A    It was in the Scottsboro jail.

COURT:    Was that the first time you know that man was Lester Carter?

A   Yes sir

COURT:    Did you ever see that man before whom afterwards you found out to be Lester Carter.

A    No sir

*    *    *    *    *    *    *    *    *    *

Q    Didn't you leave with Lester Carter?

A    No sir, I didn't.

Q    Wasn't Lester Carter there with you on the train at Huntsville?

A    No sit, in going to Chattanooga he wasn't.

Q    You don't claim your memory is bad on that point?

A    Lester Carter wasn't with us on the train.

*    *    *    *    *    *    *    *    *    *

Q    Jack Tiller was your boy friend?

A    Before I left Huntsville, Alabama, he was.

Q    You and her were convicted together?

A    No sir.

Q    Convicted of lewdness?

A    No sir, not Jack Tiller, look and see if it is not L.J. Tiller

*    *    *    *    *    *    *    *    *    *

MR. LEIBOWITZ:    I offer in evidence certificate of conviction case #5437, City of Huntsville.

GENERAL KNIGHT:    We object because it is immaterial and irrelevant.

MR. LEIBOWITZ:    On the credibility. Here is a certified copy Judge.  Your honor may I say generally speaking that any witness may be examined as to convictions as bearing on the credibility.

COURT:    No it is only general character, a conviction though of a crime involving moral turpitude goes to credibility.

MR. LEIBOWITZ:    Adultery is that charge.

*    *    *    *    *    *    *    *    *    *

MR. LEIBOWITZ:   May I ask this witness the specific question whether she has been convicted of adultery.

GENERAL KNIGHT:    I want to know that this witness understands what the work adultery means.

MR. LEIBOWITZ:    I will explain it to her.

COURT:    I will explain it to her.  Adultery means you have been living with a man without marriage, that is having sexual relations with him without marriage.

MR. LEIBOWITZ:    Under Judge Horton's direction let me ask you if you have ever been convicted or pled guilty, which is the same thing, to that charge in the city of Huntsville.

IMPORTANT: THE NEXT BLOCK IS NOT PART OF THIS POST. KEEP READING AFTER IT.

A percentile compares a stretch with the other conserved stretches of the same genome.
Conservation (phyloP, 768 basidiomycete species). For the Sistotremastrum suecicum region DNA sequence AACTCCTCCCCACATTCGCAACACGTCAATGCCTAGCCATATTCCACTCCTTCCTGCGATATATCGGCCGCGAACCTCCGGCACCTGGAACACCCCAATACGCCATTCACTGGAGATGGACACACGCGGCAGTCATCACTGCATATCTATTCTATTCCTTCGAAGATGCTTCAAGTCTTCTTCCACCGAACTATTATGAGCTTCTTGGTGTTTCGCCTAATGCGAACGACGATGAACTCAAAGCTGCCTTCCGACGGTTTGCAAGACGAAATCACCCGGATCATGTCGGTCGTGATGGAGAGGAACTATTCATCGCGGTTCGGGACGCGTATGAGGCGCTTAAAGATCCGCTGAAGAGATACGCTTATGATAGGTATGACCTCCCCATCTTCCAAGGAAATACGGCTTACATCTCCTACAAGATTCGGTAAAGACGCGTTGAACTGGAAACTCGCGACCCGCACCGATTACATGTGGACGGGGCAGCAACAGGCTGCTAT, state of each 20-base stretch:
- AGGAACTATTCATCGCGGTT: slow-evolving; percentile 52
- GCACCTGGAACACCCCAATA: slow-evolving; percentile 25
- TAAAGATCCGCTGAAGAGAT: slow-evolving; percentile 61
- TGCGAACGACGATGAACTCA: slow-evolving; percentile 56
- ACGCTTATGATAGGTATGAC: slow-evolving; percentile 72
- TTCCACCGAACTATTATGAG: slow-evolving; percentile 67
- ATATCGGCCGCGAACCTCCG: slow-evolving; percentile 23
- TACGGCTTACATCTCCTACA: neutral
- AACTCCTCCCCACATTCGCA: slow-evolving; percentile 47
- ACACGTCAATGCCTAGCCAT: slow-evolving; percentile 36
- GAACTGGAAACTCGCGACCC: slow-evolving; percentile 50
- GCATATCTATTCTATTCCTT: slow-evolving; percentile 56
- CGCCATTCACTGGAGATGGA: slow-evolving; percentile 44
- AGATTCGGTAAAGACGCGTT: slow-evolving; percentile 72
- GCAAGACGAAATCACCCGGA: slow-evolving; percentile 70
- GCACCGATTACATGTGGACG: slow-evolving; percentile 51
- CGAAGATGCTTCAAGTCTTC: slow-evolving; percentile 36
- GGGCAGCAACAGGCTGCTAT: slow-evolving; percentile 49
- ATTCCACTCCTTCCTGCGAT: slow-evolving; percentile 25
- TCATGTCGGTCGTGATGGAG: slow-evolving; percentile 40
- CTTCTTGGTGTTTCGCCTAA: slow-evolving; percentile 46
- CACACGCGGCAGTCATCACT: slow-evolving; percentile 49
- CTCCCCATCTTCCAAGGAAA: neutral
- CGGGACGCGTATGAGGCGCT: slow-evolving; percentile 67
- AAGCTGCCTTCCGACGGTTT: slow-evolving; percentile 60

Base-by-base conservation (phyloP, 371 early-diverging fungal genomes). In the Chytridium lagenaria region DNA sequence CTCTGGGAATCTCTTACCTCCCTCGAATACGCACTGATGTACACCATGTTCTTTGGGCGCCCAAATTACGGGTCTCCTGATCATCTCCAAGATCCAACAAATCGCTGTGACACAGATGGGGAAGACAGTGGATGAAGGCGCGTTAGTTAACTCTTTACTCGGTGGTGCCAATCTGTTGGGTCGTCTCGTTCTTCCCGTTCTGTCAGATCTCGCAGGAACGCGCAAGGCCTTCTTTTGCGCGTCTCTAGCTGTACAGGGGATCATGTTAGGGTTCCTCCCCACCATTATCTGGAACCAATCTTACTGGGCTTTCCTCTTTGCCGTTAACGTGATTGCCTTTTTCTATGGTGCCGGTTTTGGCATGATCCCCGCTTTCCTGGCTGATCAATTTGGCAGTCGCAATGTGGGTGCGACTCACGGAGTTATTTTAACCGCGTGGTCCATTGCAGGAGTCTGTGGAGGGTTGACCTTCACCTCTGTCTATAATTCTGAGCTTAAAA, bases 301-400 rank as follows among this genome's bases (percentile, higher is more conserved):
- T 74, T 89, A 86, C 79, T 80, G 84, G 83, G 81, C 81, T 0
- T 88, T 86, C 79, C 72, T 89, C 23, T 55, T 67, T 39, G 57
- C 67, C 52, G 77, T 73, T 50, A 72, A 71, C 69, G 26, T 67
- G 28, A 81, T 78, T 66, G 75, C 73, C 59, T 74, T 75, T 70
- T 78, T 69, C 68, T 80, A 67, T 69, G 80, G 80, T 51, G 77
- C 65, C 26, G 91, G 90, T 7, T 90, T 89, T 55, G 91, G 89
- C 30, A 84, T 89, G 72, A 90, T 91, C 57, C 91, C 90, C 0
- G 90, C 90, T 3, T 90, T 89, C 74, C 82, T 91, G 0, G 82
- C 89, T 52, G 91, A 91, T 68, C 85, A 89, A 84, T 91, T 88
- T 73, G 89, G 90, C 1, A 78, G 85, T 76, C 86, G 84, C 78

A    No sir, not of adultery.

Q    In Huntsville or any other place.

A    No sir.

Q    Have you ever been convicted of any offense, served time in prison?

A    No sir.

*    *    *    *    *    *    *    *    *    *

Q    Did Tiller and a man by the name of Lester Carter come to your home the night I referred to when I asked you if you met Tiller at the factory two days before you left Huntsville, or three days?

A    No sir.

Q    Did you tell the man by the name of Lester Carter you would find him a girl, then did you get Ruby Bates and introduce her to him?

GENERAL KNIGHT:    We object.

COURT:    Overrule the objection.

A    No sir.

Q    Of course Ruby Bates visited at your home?

A    Yes sir, Ruby come to my home.

Q    Did Tiller, Ruby Bates and Lester Carter come to your home at one time about two or three nights, a short time, before you left Huntsville?

A    No one knew we were leaving but me and Ruby Bates, we were hunting work.

Q    Isn't it a fact that three days after you met Lester Carter you and he Tiller and Ruby Bates went walking along the L&N Railroad tracks?

A    No sir, we never have been on the railroad together.

Q    Isn't it a fact that you had intercourse with Tiller on the ground while Ruby Bates had intercourse with Lester Carter right beside you?

A    No sir, I didn't.

Q    A day or possibly thirty six hours before you were examined by the doctor?